I’ve been up with a sick kid most of the night and it got me thinking this morning about the different moms in my life. I already made a post about my own mom but when I look back across my life, there were a lot of really amazing moms. So many of them were examples of strong, independent women. Many of them raised their kids without the help of a partner, whether from divorce or their partner passing away. Grayce’s husband had passed away before I started hanging out there.
Grayce is the second name of my second daughter, Zia Grayce. Zia inherited this second name and its spelling from the woman I always considered my second mom. If there was one mom that saw me as much as my own mom did during ages 10–16, it was Greta’s mom Grayce. I never realized at the time what an example of strength and independence she was but holy macaroni, was she.
Grayce always seemed tall to me, then once I hit 5'11"-ish she seemed tiny and adorable. I think she was probably around 5'7". Grey-haired and svelte, Grayce was a bit older than most of the moms of kids I hung out with. She was in her late 40s-early 50s but, I never kept much track of her actual age. It wasn’t a concern most of the time. I do remember one time in particular, though. I was spending the night at Greta’s house, Grayce would get home around 10pm on Friday nights. For a minute, we thought it would be hilarious if I hid under the bed and grabbed her leg when she got home. But then we imagined she might have a heart attack so we aborted mission on that one.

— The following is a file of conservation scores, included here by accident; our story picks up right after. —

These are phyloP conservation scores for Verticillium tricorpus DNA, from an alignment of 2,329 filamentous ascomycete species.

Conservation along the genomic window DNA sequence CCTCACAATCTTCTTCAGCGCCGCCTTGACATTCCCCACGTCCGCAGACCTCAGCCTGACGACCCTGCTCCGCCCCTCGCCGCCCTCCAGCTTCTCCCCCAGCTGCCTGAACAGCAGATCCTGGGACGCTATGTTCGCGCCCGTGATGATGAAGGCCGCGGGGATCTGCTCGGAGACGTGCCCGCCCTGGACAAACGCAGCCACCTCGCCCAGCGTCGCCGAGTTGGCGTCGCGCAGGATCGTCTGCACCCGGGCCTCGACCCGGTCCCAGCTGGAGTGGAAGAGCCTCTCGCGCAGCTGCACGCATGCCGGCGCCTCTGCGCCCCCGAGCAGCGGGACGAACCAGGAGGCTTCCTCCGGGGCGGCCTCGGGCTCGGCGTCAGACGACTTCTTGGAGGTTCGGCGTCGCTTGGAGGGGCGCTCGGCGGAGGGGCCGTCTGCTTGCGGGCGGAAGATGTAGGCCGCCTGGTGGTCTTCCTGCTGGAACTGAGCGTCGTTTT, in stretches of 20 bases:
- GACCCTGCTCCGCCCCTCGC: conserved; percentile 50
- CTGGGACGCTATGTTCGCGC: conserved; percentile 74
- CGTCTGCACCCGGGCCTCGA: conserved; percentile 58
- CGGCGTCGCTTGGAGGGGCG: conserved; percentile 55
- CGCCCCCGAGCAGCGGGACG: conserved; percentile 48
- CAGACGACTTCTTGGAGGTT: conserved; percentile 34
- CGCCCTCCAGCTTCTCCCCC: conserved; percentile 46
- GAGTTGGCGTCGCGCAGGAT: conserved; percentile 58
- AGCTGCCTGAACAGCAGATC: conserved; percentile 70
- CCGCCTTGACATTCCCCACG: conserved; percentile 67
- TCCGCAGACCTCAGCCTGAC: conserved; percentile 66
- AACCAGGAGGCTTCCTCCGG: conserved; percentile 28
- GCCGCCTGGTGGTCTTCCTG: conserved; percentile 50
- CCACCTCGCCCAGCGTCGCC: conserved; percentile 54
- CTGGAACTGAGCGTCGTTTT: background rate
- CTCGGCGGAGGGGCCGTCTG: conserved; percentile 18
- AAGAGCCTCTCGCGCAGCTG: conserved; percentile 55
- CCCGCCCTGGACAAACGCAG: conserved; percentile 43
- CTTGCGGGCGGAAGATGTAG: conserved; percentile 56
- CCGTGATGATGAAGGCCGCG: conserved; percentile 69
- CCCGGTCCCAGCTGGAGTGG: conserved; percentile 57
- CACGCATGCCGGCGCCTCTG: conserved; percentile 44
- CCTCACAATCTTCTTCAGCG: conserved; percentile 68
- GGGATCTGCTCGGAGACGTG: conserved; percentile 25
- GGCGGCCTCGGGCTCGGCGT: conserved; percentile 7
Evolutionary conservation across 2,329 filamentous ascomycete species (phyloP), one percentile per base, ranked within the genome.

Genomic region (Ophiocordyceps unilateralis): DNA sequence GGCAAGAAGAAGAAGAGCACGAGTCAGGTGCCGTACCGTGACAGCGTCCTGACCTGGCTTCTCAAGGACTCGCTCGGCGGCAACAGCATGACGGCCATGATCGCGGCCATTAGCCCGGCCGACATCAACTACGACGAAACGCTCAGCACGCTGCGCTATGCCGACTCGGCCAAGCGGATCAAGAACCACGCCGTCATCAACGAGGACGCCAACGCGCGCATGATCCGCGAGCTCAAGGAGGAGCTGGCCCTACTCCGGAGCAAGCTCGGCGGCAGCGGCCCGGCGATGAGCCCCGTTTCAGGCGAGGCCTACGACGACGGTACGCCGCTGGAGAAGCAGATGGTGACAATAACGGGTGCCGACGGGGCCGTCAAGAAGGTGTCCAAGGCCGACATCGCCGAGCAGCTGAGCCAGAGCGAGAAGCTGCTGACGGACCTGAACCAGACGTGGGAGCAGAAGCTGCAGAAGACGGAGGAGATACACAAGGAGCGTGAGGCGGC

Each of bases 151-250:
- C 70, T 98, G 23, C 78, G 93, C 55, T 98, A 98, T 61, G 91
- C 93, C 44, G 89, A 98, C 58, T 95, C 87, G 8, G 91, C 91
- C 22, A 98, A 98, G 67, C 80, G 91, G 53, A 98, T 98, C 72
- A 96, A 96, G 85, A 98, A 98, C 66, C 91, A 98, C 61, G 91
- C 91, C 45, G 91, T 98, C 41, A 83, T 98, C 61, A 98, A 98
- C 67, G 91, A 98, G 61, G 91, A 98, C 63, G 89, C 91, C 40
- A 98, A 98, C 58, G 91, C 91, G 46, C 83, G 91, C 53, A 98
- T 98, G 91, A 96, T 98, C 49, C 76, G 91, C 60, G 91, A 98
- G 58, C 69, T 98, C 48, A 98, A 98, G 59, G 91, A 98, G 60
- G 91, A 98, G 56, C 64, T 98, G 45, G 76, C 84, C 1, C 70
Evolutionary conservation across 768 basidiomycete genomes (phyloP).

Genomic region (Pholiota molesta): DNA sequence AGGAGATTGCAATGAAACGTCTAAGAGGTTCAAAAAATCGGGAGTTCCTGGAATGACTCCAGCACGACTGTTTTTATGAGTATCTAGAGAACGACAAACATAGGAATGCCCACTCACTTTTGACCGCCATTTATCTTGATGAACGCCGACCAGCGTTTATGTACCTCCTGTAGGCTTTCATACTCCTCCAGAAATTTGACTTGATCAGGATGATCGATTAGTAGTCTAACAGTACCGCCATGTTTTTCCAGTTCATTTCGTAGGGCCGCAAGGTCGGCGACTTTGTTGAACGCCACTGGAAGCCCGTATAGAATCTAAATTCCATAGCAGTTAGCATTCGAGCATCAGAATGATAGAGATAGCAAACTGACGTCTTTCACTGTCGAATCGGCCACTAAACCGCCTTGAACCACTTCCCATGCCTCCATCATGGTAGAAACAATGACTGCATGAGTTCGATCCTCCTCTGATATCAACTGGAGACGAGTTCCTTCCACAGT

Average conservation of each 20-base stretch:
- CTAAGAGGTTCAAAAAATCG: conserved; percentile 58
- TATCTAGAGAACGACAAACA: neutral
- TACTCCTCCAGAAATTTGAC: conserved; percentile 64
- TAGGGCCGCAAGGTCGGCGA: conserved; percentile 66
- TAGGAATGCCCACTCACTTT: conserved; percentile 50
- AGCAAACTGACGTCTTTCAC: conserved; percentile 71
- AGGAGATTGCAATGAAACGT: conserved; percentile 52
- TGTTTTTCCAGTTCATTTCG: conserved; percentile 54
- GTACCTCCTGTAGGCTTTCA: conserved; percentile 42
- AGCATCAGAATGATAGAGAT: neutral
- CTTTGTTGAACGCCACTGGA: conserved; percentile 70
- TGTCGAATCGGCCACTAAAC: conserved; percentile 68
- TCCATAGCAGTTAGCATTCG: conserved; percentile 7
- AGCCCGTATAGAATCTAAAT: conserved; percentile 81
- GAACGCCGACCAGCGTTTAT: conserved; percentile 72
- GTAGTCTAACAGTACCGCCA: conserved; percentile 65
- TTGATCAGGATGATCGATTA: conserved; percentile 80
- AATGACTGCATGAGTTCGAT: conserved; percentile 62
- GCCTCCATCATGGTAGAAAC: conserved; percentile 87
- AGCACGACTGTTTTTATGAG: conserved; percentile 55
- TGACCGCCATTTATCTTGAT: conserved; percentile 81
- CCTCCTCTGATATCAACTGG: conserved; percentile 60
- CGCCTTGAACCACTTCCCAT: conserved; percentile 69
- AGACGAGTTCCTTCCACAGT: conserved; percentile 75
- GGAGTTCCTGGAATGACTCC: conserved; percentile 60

Grayce worked as a waitress in the one restaurant in our town. I started washing dishes at that same restaurant when I was twelve. By the time I was old enough to waitress (or work legally, shhhh!) I felt like I had really learned from the best. I remember how the people really liked her. She was super fast, friendly, sassy, ridiculously efficient but what really made Grace awesome was how she connected with the people she served. She learned their stories, she listened; she knew them. She remembered them if they came back and could greet them by name. Learning the value of that human connection by watching it in action is something I still aspire to accomplish as well as Grayce did.
I have so many memories of Grayce, not just work ones. I’m grateful that Grayce was such a huge part of my growing up, that I got to learn from her. I’m grateful I got to introduce both of my daughters to her and let her know Zia Grayce was named after her. I remember her smile when I told her that.
I’m grateful I got to see her just a couple short weeks before she passed away and to tell her in person that I love her.
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